Accurate, Focused Research on Law, Technology and Knowledge Discovery Since 2002

The AI deepfake apocalypse is here

Washington Post [unpaywalled]: “AI-generated images are everywhere. They’re being used to make nonconsensual pornography, muddy the truth during elections and promote products on social media using celebrity impersonations. When Princess Catherine released a video last month disclosing that she had cancer, social media went abuzz with the latest baseless claim that artificial intelligence was used to manipulate the video. Both BBC Studios, which shot the video, and Kensington Palace denied AI was involved. But it didn’t stop the speculation. Experts say the problem is only going to get worse. Today, the quality of some fake images is so good that they’re nearly impossible to distinguish from real ones. In one prominent case, a finance manager at a Hong Kong bank wired about $25.6 million to fraudsters who used AI to pose as the worker’s bosses on a video call. And the tools to make these fakes are free and widely available. A growing group of researchers, academics and start-up founders are working on ways to track and label AI content. Using a variety of methods and forming alliances with news organizations, Big Tech companies and even camera manufacturers, they hope to keep AI images from further eroding the public’s ability to understand what’s true and what isn’t. “A year ago, we were still seeing AI images and they were goofy,” said Rijul Gupta, founder and CEO of DeepMedia AI, a deepfake detection start-up. “Now they’re perfect.” Here’s a rundown of the major methods being developed to hold back the AI image apocalypse…”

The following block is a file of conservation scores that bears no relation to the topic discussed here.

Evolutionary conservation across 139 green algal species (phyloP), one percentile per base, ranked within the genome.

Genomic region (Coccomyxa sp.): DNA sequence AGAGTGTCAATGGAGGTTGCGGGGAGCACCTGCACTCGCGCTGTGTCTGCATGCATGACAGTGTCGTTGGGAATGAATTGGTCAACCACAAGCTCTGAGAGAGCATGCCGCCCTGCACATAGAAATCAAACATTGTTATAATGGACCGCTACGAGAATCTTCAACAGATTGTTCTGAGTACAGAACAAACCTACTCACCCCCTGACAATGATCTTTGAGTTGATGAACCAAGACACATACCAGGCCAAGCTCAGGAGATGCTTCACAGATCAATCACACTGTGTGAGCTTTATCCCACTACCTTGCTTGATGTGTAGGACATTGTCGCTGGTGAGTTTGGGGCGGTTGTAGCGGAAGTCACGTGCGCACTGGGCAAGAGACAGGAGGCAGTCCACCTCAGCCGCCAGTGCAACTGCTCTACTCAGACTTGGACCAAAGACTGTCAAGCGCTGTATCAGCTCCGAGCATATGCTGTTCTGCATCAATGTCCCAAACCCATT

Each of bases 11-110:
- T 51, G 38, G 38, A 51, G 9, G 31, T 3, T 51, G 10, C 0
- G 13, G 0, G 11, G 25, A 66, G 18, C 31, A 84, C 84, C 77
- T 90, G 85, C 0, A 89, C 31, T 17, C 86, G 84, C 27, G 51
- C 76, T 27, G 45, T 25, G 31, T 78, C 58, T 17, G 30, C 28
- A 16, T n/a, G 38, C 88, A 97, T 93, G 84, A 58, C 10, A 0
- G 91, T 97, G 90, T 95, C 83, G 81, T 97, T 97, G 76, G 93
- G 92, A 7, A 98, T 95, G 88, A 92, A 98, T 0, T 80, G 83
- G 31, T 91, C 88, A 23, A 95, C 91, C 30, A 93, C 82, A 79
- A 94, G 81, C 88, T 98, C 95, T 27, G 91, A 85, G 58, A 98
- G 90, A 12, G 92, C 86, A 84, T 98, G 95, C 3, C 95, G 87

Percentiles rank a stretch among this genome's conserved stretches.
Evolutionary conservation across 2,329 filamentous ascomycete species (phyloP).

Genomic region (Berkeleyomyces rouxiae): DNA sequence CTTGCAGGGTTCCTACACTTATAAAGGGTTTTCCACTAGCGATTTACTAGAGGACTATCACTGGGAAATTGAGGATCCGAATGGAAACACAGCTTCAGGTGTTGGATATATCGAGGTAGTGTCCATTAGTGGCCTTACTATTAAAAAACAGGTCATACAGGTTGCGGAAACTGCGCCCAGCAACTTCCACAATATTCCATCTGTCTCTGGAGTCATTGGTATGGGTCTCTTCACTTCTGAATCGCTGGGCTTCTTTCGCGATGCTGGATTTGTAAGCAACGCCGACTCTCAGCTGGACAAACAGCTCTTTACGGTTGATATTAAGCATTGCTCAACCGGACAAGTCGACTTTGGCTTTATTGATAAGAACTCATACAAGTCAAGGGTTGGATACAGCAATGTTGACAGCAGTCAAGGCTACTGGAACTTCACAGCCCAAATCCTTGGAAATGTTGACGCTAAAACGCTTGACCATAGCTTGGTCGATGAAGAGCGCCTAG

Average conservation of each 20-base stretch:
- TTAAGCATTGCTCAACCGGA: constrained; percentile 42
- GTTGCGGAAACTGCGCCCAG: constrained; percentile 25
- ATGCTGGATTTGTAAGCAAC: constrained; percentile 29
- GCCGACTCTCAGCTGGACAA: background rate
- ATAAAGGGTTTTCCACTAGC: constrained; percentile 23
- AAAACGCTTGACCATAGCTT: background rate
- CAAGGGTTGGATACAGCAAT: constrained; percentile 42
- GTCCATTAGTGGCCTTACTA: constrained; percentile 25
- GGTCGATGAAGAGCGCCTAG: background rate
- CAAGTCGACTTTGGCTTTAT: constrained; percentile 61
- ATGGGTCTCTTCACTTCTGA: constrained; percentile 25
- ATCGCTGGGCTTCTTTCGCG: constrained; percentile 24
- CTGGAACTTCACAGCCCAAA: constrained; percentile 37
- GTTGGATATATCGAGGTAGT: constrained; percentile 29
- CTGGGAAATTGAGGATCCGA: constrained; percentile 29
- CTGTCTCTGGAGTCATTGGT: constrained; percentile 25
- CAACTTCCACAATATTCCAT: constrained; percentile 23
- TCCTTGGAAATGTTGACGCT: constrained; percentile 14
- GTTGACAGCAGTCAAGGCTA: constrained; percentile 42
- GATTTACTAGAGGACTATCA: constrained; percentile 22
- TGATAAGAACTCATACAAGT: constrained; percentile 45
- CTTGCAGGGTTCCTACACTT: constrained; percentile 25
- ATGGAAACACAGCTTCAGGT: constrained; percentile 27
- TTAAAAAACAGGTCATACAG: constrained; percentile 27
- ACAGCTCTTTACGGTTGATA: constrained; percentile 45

Sorry, comments are closed for this post.